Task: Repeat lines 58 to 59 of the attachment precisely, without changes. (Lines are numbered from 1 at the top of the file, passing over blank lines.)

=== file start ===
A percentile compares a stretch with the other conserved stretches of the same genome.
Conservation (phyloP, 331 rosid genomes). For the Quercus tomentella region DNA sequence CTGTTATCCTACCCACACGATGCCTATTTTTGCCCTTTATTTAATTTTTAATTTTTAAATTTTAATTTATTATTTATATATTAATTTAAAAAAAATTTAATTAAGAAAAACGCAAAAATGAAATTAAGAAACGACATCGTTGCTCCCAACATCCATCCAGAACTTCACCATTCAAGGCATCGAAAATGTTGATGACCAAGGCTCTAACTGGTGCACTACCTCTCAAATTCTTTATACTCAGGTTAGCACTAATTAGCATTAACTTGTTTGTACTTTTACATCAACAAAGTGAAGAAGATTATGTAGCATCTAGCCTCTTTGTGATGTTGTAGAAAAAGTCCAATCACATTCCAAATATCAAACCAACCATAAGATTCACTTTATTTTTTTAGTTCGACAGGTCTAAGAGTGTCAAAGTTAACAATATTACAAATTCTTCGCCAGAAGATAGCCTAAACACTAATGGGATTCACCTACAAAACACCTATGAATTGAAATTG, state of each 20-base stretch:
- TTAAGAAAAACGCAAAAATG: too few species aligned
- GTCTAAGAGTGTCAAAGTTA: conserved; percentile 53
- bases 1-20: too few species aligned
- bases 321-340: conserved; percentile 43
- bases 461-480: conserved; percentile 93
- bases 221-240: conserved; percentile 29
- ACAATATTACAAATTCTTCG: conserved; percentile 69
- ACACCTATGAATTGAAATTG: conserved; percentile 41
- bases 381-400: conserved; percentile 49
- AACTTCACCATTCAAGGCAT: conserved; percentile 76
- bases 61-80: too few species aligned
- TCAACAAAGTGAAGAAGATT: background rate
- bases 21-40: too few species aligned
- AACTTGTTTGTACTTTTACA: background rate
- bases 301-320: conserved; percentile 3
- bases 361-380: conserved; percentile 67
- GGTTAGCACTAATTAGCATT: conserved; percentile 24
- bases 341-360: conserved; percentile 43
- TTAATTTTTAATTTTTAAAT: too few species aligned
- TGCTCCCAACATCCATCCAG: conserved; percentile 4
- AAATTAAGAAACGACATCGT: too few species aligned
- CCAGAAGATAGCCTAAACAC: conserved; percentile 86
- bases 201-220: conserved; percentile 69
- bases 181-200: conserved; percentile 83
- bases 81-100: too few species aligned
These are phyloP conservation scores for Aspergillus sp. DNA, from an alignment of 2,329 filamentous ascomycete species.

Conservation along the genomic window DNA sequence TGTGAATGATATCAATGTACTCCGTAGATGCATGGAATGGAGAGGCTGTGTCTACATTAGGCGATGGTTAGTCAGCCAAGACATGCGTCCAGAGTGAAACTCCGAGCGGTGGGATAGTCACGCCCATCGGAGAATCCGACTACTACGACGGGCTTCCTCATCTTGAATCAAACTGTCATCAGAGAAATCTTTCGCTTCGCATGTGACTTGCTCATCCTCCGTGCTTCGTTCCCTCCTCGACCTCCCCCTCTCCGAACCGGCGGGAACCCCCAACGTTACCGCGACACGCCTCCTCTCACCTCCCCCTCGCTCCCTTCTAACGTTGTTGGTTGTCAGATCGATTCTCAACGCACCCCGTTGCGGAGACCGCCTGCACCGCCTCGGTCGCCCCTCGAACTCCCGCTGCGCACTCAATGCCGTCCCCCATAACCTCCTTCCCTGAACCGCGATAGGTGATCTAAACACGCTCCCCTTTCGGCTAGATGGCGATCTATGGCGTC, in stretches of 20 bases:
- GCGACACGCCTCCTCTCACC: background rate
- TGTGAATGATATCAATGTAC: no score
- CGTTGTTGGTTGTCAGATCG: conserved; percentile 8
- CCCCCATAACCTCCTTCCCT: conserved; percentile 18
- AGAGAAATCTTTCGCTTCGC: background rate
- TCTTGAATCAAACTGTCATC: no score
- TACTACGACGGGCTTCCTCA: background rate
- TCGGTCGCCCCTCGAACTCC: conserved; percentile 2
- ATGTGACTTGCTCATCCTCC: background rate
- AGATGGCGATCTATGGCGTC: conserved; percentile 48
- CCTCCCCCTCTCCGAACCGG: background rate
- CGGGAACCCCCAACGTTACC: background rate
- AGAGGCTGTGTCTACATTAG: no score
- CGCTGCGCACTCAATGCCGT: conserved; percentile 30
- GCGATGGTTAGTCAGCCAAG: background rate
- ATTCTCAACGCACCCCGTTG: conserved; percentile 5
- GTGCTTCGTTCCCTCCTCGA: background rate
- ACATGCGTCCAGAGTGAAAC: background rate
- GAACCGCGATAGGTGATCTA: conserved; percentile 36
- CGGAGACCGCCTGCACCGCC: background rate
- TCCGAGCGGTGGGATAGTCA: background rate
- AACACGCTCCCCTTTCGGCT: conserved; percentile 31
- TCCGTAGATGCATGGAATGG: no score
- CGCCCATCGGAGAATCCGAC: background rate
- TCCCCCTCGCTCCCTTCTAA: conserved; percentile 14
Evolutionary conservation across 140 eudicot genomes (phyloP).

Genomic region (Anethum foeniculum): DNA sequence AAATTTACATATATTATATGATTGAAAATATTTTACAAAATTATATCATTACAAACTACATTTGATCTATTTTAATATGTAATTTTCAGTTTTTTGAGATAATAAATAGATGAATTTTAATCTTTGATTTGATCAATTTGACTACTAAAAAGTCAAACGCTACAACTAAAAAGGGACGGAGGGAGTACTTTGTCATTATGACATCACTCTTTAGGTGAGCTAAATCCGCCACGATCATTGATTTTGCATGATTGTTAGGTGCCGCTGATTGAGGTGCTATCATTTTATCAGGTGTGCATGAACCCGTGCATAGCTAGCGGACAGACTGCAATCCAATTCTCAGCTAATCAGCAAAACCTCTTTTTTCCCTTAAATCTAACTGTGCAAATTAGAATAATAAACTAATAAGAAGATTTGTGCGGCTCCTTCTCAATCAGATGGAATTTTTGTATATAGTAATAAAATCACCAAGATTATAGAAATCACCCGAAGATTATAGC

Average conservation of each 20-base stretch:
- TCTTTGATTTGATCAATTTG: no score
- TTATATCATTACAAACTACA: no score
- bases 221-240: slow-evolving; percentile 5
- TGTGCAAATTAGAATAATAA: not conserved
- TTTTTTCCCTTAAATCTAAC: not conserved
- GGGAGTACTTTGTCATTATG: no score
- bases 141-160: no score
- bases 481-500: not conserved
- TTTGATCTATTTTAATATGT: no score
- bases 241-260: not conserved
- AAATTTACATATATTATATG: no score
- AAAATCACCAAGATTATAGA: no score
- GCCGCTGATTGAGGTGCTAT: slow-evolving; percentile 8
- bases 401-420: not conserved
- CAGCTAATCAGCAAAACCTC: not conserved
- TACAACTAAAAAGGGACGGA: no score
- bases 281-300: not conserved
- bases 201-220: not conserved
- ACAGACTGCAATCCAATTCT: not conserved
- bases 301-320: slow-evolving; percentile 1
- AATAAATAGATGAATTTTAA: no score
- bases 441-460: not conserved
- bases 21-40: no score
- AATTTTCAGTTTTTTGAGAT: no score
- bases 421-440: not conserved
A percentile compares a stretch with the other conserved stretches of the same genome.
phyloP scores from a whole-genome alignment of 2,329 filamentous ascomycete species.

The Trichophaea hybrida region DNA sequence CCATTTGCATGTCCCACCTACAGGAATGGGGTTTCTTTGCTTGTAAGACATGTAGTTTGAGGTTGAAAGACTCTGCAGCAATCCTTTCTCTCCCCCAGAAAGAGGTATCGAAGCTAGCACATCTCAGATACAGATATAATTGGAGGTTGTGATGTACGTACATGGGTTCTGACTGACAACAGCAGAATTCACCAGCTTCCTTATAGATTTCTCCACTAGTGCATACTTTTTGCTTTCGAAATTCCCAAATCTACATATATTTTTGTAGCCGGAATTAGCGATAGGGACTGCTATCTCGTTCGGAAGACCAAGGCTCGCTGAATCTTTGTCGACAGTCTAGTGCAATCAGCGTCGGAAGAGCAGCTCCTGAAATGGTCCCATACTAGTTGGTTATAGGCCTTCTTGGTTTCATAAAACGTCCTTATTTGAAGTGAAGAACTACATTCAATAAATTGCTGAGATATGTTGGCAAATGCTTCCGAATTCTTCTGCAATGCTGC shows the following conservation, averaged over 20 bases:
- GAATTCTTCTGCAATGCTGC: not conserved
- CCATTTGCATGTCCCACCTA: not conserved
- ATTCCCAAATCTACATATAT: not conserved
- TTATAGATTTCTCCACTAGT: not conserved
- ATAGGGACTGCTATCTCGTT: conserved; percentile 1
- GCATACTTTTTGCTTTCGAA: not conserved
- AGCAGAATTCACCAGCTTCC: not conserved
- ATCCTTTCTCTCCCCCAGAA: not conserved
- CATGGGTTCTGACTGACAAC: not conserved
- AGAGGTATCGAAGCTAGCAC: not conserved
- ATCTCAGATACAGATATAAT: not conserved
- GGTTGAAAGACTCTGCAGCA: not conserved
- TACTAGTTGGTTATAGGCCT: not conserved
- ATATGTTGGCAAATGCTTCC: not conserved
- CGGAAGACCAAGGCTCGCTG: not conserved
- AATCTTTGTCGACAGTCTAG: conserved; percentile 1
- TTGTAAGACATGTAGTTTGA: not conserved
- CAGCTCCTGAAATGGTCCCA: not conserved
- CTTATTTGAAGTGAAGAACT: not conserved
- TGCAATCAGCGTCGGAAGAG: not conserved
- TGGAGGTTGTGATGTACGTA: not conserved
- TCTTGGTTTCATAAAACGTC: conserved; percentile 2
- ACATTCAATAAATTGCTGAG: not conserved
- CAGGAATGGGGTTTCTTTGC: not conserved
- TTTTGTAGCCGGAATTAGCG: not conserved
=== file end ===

- TCTTTGATTTGATCAATTTG: no score
- TTATATCATTACAAACTACA: no score